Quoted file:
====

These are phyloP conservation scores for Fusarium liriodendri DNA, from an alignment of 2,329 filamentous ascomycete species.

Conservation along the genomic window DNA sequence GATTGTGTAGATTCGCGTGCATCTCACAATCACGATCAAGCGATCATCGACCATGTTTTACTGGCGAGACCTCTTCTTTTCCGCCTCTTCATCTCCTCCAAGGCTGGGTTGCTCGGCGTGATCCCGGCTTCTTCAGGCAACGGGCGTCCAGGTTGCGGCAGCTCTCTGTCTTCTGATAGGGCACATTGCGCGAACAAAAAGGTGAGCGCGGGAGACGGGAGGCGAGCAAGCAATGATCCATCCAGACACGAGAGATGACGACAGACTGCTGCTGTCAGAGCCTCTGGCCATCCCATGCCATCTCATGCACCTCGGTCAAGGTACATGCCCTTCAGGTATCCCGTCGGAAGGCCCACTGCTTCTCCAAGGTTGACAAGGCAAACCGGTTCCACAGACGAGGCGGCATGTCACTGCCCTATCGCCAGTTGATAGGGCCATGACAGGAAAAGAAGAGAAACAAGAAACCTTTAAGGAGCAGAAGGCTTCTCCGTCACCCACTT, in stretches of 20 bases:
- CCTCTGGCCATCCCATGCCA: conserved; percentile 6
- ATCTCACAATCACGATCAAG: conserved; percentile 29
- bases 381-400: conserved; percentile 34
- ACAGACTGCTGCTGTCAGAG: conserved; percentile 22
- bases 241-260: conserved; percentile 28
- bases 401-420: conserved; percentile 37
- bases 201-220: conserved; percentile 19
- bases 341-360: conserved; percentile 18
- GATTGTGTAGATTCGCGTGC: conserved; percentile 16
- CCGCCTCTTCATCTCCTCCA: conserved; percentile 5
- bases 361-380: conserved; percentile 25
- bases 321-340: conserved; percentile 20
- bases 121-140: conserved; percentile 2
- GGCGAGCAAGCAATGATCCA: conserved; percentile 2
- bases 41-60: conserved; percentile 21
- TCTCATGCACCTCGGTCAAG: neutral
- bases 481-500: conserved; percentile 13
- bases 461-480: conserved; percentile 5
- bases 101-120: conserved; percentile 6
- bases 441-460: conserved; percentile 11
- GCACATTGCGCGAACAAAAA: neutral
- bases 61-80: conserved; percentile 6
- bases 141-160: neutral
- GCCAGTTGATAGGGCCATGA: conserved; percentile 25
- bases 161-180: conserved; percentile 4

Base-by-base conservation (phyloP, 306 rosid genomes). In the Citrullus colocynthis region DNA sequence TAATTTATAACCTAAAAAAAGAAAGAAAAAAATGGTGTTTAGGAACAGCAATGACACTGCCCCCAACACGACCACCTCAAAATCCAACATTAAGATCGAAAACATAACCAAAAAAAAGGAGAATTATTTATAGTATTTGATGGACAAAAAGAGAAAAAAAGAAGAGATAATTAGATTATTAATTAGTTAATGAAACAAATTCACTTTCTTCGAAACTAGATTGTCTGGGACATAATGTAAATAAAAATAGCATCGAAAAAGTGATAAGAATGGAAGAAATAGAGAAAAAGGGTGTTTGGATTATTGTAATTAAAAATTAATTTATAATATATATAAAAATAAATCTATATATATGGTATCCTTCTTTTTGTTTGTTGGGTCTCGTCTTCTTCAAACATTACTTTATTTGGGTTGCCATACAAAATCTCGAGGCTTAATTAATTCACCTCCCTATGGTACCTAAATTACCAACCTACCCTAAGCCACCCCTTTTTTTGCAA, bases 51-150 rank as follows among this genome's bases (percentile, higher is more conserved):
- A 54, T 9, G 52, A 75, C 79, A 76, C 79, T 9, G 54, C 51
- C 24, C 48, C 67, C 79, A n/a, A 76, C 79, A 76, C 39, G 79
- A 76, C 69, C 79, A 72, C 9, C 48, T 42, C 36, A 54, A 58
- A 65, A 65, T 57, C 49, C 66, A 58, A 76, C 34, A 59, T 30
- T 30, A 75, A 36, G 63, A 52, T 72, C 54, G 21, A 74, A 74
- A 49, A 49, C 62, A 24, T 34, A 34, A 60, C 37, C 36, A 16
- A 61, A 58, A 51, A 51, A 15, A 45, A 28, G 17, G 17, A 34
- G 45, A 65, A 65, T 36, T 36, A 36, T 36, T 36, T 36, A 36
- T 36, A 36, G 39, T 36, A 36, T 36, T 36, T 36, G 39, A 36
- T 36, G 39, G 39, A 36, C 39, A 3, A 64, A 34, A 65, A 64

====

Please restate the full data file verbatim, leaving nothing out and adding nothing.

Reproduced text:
These are phyloP conservation scores for Fusarium liriodendri DNA, from an alignment of 2,329 filamentous ascomycete species.

Conservation along the genomic window DNA sequence GATTGTGTAGATTCGCGTGCATCTCACAATCACGATCAAGCGATCATCGACCATGTTTTACTGGCGAGACCTCTTCTTTTCCGCCTCTTCATCTCCTCCAAGGCTGGGTTGCTCGGCGTGATCCCGGCTTCTTCAGGCAACGGGCGTCCAGGTTGCGGCAGCTCTCTGTCTTCTGATAGGGCACATTGCGCGAACAAAAAGGTGAGCGCGGGAGACGGGAGGCGAGCAAGCAATGATCCATCCAGACACGAGAGATGACGACAGACTGCTGCTGTCAGAGCCTCTGGCCATCCCATGCCATCTCATGCACCTCGGTCAAGGTACATGCCCTTCAGGTATCCCGTCGGAAGGCCCACTGCTTCTCCAAGGTTGACAAGGCAAACCGGTTCCACAGACGAGGCGGCATGTCACTGCCCTATCGCCAGTTGATAGGGCCATGACAGGAAAAGAAGAGAAACAAGAAACCTTTAAGGAGCAGAAGGCTTCTCCGTCACCCACTT, in stretches of 20 bases:
- CCTCTGGCCATCCCATGCCA: conserved; percentile 6
- ATCTCACAATCACGATCAAG: conserved; percentile 29
- bases 381-400: conserved; percentile 34
- ACAGACTGCTGCTGTCAGAG: conserved; percentile 22
- bases 241-260: conserved; percentile 28
- bases 401-420: conserved; percentile 37
- bases 201-220: conserved; percentile 19
- bases 341-360: conserved; percentile 18
- GATTGTGTAGATTCGCGTGC: conserved; percentile 16
- CCGCCTCTTCATCTCCTCCA: conserved; percentile 5
- bases 361-380: conserved; percentile 25
- bases 321-340: conserved; percentile 20
- bases 121-140: conserved; percentile 2
- GGCGAGCAAGCAATGATCCA: conserved; percentile 2
- bases 41-60: conserved; percentile 21
- TCTCATGCACCTCGGTCAAG: neutral
- bases 481-500: conserved; percentile 13
- bases 461-480: conserved; percentile 5
- bases 101-120: conserved; percentile 6
- bases 441-460: conserved; percentile 11
- GCACATTGCGCGAACAAAAA: neutral
- bases 61-80: conserved; percentile 6
- bases 141-160: neutral
- GCCAGTTGATAGGGCCATGA: conserved; percentile 25
- bases 161-180: conserved; percentile 4

Base-by-base conservation (phyloP, 306 rosid genomes). In the Citrullus colocynthis region DNA sequence TAATTTATAACCTAAAAAAAGAAAGAAAAAAATGGTGTTTAGGAACAGCAATGACACTGCCCCCAACACGACCACCTCAAAATCCAACATTAAGATCGAAAACATAACCAAAAAAAAGGAGAATTATTTATAGTATTTGATGGACAAAAAGAGAAAAAAAGAAGAGATAATTAGATTATTAATTAGTTAATGAAACAAATTCACTTTCTTCGAAACTAGATTGTCTGGGACATAATGTAAATAAAAATAGCATCGAAAAAGTGATAAGAATGGAAGAAATAGAGAAAAAGGGTGTTTGGATTATTGTAATTAAAAATTAATTTATAATATATATAAAAATAAATCTATATATATGGTATCCTTCTTTTTGTTTGTTGGGTCTCGTCTTCTTCAAACATTACTTTATTTGGGTTGCCATACAAAATCTCGAGGCTTAATTAATTCACCTCCCTATGGTACCTAAATTACCAACCTACCCTAAGCCACCCCTTTTTTTGCAA, bases 51-150 rank as follows among this genome's bases (percentile, higher is more conserved):
- A 54, T 9, G 52, A 75, C 79, A 76, C 79, T 9, G 54, C 51
- C 24, C 48, C 67, C 79, A n/a, A 76, C 79, A 76, C 39, G 79
- A 76, C 69, C 79, A 72, C 9, C 48, T 42, C 36, A 54, A 58
- A 65, A 65, T 57, C 49, C 66, A 58, A 76, C 34, A 59, T 30
- T 30, A 75, A 36, G 63, A 52, T 72, C 54, G 21, A 74, A 74
- A 49, A 49, C 62, A 24, T 34, A 34, A 60, C 37, C 36, A 16
- A 61, A 58, A 51, A 51, A 15, A 45, A 28, G 17, G 17, A 34
- G 45, A 65, A 65, T 36, T 36, A 36, T 36, T 36, T 36, A 36
- T 36, A 36, G 39, T 36, A 36, T 36, T 36, T 36, G 39, A 36
- T 36, G 39, G 39, A 36, C 39, A 3, A 64, A 34, A 65, A 64